Is there value in talking about GRC?
GRC, which stands for “governance, risk management, and compliance”, is a buzzword that is receiving a lot of play. But everybody has a different definition of what it means – what processes and applications are included in GRC.
Personally, I like the definition from the Open Compliance and Ethics Group (www.oceg.org):
“A system of people, processes and technology that enables an organization to:
- understand and prioritize stakeholder expectations;
- set business objectives that are congruent with values and risks;
- achieve objectives while optimizing risk profile and protecting value;
- operate within legal, contractual, internal, social and ethical boundaries;
- provide relevant, reliable and timely information to appropriate stakeholders; and
- enable the measurement of the performance and effectiveness of the system.”
However, this set of processes is so vast it is hard to identify a process or application that is not part of GRC. Even transaction processing applications (such as included in an ERP) include controls used to ensure the integrity of the transactions being processed – and therefore have at least an element of GRC in them.
It is useful for OCEG to gather these processes together and provide guidance on best practices. They take an ethics and compliance perspective, rather than one focused on broader governance and management of the enterprise to achieve short and longer-term goals.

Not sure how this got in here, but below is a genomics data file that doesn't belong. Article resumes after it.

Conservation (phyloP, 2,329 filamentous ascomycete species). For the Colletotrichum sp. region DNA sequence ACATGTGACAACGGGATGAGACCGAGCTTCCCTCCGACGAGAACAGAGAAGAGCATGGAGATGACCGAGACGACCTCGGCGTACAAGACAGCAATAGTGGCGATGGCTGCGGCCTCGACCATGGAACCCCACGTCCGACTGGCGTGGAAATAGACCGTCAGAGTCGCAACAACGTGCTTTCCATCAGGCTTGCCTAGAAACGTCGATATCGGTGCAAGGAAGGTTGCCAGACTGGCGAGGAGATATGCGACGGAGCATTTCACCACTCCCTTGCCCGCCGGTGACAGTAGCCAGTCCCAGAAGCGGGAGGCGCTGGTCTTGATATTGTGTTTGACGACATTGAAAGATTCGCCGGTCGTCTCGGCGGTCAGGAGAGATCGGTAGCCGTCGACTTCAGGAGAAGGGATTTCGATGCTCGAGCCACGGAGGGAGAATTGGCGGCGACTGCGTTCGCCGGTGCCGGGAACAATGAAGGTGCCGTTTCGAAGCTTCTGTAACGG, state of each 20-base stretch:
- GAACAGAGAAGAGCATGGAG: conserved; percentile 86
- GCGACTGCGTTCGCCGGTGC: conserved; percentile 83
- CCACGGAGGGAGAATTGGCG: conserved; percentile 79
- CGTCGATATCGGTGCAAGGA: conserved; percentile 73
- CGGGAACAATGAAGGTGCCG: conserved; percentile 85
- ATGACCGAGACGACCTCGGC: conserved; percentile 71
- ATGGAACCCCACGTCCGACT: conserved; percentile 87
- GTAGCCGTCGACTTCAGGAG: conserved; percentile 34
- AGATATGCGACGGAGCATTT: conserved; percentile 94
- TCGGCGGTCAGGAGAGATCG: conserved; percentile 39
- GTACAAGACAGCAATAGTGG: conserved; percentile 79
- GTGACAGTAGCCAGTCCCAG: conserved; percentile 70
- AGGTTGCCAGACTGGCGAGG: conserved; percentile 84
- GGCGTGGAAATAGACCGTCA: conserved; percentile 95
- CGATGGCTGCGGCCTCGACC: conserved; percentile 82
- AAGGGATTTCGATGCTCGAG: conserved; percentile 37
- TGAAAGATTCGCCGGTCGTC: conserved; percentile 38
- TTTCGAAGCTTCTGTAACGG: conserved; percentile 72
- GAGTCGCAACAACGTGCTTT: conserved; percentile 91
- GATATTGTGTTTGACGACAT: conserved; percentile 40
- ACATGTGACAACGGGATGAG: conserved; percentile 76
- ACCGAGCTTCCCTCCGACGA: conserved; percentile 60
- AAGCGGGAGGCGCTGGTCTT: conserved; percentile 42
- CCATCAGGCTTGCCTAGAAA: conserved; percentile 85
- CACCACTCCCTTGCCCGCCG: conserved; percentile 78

But does it make sense to a business person assessing software to improve governance, risk management, or compliance processes? I am not persuaded that it does.
Is it necessary or even valuable for all the applications supporting GRC processes to be integrated? Is it critical that a vendor supply every part?
Again, the GRC universe is so vast that I doubt that any single vendor will provide a solution for every nook and cranny in my lifetime. The OCEG definition of GRC includes the management of organizational strategies and performance management – perhaps the core of GRC. But very few GRC vendors (only one comes to mind) offers both.
I also am not persuaded that every GRC-enabling application has to be integrated with every other one. For example, I would be very nervous about linking my whistleblower system to anything else – the need to safeguard its confidential information is too great.
So what does this all mean? I believe that there is so much talk about GRC that we can’t ignore it. Instead we need to:
- Recognize there is no common definition of GRC and ask everybody who uses it just what do they mean
- Instead of talking about GRC processes and applications, talk about the real business process problems in the enterprise
- When assessing applications from so-called GRC vendors, realize that each has a different definition of GRC and focus on the real business process needs you have. Don’t allow the fog of GRC to get in the way
- Recognize that the assessments of the market and solutions by analysts like Forrester Research and Gartner are based on their own (different) definitions of GRC. The components they include may not all be as important to you as they have assumed in rating vendors’ solutions
The bottom line, for me, is that we should not allow the buzzword of GRC to divert us from assessing what is needed in our business. Just because somebody includes a functionality in their “GRC platform” does not mean we have to.